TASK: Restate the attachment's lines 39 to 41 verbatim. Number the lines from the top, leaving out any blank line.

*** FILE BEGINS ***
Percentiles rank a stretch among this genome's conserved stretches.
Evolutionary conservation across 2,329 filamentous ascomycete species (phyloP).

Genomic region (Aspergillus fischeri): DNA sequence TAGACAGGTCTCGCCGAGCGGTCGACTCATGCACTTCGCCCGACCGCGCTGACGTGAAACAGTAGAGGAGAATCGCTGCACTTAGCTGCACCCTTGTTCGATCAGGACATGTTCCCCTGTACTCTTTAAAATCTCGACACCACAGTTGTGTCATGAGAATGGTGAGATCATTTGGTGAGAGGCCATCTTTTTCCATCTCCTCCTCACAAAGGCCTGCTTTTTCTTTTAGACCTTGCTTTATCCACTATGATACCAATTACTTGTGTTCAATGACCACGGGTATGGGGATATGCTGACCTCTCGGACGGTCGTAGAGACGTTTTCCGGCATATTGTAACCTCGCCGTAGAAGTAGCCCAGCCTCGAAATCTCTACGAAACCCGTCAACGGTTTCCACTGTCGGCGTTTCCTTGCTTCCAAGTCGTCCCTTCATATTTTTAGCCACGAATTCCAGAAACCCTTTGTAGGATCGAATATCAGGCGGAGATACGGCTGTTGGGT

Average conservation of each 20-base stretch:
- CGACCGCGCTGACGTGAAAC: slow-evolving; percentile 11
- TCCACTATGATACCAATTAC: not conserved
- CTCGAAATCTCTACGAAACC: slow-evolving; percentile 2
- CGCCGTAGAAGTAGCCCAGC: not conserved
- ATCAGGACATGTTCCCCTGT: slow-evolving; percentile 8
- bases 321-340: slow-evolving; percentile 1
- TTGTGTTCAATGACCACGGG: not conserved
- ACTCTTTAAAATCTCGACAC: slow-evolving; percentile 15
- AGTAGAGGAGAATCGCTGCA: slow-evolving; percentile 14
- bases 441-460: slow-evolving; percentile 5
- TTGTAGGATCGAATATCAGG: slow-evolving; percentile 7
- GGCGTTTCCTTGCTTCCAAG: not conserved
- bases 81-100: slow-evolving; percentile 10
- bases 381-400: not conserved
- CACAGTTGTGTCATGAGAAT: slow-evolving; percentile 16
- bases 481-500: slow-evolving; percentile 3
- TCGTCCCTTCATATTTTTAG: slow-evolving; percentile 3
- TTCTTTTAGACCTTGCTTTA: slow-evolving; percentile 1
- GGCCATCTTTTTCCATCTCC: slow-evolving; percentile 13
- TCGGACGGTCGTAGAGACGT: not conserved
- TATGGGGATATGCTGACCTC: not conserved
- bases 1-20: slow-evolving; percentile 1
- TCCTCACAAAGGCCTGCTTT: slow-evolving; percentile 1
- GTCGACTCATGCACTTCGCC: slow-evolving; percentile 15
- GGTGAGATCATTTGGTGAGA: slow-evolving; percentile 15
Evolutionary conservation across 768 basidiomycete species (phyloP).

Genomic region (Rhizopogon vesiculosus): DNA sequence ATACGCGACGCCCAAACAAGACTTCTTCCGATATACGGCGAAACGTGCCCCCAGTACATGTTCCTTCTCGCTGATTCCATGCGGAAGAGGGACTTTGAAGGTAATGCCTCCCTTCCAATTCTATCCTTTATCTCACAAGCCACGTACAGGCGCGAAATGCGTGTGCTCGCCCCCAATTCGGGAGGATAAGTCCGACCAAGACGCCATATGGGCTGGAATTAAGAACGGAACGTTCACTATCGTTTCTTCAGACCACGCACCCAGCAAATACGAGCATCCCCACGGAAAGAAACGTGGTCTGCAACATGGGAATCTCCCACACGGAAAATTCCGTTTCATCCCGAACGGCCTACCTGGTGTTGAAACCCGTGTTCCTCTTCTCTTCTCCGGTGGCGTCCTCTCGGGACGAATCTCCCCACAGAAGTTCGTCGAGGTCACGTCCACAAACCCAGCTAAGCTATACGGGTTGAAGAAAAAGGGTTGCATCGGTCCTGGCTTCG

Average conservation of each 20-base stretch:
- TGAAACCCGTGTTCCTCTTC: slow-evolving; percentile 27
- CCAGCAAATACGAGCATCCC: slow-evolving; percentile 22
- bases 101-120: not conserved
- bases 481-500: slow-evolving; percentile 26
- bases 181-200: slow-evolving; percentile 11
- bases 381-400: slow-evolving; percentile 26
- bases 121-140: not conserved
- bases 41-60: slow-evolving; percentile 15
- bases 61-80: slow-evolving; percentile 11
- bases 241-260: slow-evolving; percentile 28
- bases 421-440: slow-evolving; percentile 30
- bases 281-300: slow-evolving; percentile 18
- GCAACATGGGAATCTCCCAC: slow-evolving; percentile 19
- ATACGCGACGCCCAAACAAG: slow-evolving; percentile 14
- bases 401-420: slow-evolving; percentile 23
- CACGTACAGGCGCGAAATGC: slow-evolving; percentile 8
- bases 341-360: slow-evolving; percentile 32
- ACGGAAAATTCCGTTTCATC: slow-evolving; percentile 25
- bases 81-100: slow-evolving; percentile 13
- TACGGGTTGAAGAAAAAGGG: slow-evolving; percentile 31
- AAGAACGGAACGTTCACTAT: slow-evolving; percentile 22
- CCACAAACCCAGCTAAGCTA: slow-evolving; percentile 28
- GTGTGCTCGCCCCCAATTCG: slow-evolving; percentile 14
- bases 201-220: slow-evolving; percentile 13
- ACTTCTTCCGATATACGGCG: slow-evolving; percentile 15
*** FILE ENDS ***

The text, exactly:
- bases 121-140: not conserved
- bases 41-60: slow-evolving; percentile 15
- bases 61-80: slow-evolving; percentile 11